Environmental Political Theory (EPT) reflects on a range of new and already established terms and concepts that theorize about the human relationship to nature (or the non-human) and about “ways to reverse, mitigate, and/or adapt to ecological threats and devastation” (Gabrielson et al. 2016: 4). The authors in the field of EPT draw from various traditions in political theory (liberalism, republicanism, pluralism, critical theory etc.) and scholarship of neighboring disciplines (geography, philosophy, animal studies, feminist theory, science and technology studies etc.), which constitutes EPT as a broad field of inquiry. The theoretical concepts of interest, for example sustainability, biodiversity or the Anthropocene, cannot be contained within a particular issue area for government policy (such as environmental policy), but effect, on the contrary, a wide range of political concerns including culture and difference, citizenship, societal needs, democratic deliberation, human rights, structural injustice, consumption and well-being, wealth and poverty. It is therefore particularly important to develop a thorough understanding of these in political discussions widely disseminated, profoundly complex and often highly contested terms.
The seminar will engage with “classics” in the field (e.g. Dryzek’s Rational Ecology, Dobson’s Green Political Thought) as well as with contemporary theoretical debates within the Global Environmental Governance, Environmental Justice and/or Sustainability literature (Post-sustainability, Environmentality, New/Green Materialism etc.). The discussed texts use a number of different “techniques” in political theory, among them conceptual critique, normative analysis of structures of power or nuanced understandings of political values (e.g. democracy, justice and freedom). Thus, the seminar’s aim is to give a comprehensive overview of key approaches to political theorizing in relation to environmental concerns.
Death, Carl (ed.) (2014): Critical Environmental Politics. London/New York: Routledge.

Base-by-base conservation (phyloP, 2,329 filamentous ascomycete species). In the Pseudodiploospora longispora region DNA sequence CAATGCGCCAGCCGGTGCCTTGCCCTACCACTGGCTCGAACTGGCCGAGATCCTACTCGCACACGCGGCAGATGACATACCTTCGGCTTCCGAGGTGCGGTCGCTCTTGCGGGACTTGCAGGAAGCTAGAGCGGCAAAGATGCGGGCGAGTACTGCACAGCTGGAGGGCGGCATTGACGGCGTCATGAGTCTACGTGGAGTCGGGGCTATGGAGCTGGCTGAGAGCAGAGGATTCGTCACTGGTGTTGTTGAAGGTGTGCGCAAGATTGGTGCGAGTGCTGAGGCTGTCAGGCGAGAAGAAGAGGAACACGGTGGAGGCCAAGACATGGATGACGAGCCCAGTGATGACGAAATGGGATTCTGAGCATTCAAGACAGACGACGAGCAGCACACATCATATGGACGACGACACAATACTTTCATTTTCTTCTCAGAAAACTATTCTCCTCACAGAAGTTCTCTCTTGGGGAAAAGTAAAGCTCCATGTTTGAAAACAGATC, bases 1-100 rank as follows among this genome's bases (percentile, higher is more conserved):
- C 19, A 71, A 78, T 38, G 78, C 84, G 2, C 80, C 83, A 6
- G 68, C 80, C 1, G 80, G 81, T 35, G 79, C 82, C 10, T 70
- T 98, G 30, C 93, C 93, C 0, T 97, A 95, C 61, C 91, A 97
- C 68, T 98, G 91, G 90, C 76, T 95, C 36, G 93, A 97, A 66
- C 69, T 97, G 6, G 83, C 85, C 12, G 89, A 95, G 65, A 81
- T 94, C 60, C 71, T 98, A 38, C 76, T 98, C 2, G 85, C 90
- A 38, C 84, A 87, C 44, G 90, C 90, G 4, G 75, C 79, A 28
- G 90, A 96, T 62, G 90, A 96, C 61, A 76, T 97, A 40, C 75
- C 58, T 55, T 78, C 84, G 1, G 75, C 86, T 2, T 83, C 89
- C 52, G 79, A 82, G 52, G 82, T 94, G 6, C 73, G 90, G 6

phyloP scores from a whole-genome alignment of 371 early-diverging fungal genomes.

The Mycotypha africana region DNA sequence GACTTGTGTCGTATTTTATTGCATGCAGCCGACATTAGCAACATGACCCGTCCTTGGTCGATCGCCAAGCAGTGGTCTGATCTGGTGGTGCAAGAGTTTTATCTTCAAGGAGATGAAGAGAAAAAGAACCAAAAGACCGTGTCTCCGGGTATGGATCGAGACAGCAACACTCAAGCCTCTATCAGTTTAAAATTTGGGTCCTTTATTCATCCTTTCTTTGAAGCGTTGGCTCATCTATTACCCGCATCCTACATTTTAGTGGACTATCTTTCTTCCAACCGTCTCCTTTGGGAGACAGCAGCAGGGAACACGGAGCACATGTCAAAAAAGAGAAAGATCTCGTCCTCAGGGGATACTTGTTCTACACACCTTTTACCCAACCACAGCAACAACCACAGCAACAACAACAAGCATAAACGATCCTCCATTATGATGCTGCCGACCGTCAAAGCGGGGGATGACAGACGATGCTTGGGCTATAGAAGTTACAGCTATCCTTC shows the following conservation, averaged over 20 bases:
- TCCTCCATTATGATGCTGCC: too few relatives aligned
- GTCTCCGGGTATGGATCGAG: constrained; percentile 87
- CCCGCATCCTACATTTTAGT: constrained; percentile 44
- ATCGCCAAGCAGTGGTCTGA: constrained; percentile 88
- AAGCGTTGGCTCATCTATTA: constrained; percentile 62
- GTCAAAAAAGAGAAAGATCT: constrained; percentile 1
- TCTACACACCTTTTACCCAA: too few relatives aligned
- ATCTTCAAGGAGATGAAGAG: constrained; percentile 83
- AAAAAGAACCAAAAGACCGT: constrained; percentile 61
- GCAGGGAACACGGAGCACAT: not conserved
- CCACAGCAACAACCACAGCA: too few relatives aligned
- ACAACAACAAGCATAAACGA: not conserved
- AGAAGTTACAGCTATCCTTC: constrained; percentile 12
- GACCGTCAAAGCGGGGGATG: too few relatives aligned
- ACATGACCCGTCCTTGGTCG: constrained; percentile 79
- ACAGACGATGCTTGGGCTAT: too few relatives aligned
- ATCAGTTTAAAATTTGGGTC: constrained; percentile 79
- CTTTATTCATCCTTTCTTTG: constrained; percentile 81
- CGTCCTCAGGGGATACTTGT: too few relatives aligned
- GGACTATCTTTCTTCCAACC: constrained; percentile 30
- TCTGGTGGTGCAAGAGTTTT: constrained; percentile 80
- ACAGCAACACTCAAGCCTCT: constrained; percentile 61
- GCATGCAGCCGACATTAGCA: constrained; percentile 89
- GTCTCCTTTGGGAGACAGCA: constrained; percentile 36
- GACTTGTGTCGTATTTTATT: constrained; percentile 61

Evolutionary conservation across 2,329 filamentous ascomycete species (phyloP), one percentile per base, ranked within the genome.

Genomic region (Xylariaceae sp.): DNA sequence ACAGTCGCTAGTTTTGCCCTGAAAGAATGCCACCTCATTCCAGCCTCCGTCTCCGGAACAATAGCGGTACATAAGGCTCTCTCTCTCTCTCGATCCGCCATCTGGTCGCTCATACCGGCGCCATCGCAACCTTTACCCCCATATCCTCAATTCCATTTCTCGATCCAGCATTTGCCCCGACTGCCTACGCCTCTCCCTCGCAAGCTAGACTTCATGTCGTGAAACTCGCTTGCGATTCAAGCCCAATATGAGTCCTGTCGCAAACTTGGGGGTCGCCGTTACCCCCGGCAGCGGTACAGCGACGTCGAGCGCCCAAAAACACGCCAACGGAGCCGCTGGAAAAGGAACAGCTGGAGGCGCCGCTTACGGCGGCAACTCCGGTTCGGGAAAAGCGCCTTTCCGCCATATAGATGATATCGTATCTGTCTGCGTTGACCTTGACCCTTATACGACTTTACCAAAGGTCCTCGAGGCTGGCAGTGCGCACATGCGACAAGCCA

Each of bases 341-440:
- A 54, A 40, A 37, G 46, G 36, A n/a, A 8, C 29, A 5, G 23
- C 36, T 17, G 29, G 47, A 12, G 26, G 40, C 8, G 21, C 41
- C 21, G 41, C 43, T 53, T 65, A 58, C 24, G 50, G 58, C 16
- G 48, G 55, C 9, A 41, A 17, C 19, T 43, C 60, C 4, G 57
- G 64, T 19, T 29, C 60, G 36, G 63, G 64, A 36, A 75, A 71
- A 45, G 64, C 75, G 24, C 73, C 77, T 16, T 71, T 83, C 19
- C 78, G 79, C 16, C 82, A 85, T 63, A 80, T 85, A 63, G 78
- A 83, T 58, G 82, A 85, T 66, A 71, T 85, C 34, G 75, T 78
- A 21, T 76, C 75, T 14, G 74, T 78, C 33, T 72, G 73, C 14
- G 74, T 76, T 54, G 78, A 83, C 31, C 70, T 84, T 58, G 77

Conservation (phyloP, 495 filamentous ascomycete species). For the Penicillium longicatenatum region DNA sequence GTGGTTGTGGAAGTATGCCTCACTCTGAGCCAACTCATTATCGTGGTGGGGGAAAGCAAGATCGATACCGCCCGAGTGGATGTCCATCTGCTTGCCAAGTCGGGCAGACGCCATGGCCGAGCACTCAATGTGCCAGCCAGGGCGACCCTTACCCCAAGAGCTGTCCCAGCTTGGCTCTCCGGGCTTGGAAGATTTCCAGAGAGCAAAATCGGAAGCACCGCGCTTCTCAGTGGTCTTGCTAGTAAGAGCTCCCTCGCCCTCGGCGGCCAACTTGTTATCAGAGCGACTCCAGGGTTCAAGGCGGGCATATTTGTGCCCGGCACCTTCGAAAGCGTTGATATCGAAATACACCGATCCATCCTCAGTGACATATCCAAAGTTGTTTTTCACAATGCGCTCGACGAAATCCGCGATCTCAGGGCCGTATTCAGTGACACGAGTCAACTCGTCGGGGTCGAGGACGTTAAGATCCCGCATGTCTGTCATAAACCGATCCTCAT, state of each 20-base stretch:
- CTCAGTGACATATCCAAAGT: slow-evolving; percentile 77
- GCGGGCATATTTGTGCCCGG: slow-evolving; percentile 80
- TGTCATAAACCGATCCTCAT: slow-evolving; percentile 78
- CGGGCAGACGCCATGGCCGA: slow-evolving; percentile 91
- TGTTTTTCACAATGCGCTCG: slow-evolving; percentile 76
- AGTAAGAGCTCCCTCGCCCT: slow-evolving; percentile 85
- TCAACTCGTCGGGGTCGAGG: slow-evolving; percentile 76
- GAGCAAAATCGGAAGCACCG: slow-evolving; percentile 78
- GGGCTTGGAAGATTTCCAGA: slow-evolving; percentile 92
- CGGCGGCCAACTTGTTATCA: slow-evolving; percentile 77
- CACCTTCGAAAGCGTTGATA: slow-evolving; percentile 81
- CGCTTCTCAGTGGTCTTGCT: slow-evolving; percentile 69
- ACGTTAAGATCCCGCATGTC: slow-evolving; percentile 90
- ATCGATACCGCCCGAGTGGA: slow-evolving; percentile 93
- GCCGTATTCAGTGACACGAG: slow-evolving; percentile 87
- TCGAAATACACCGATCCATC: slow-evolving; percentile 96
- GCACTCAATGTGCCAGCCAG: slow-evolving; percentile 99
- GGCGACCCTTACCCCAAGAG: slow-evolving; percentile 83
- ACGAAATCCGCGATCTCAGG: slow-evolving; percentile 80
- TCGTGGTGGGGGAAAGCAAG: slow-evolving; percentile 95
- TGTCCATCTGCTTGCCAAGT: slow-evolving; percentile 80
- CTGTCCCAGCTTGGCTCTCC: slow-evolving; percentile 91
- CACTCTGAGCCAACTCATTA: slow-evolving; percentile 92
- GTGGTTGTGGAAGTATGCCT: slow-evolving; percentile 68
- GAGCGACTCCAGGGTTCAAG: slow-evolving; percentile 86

Dryzek, John S.; Honig, Bonnie and Anne Phillips (eds.) (2006): The Oxford Handbook of Political Theory. Oxford: Oxford University Press.
Gabrielson, Teena; Hall, Cheryl; Meyer, John M. and David Schlosberg (eds.) (2016): The Oxford Handbook of Environmental Political Theory. Oxford: Oxford University Press.
Nicholson, Simon and Paul Wapner (eds.) (2015): Global Environmental Politics. From Person to Planet. London: Paradigm Publishers.
Course requirements (short):
The seminar (including all course materials provided) will be conducted in English. There is however no need for “Oxford English” language proficiency, the seminar should rather be understood as an exercise in reading, writing and debating in a non-native language. Apart from acquiring content-related knowledge in the field of Environmental Political Theory, the central goals of the seminar consist in the practice of reading and preparing academic literature systematically for discussion in class and learning to engage in these discussions through reasoned and theory-based argumentation.
Students will be required to hand in short written assignments on a number of topics discussed during the course of the semester. Possible questions to take up in an essay will be provided for each session (“Studienleistung”).
The seminar can be successfully completed by writing a term paper at the end of the semester (word count: 5000-6000, references included; deadline: September 30th 2017) (“Prüfungsleistung”).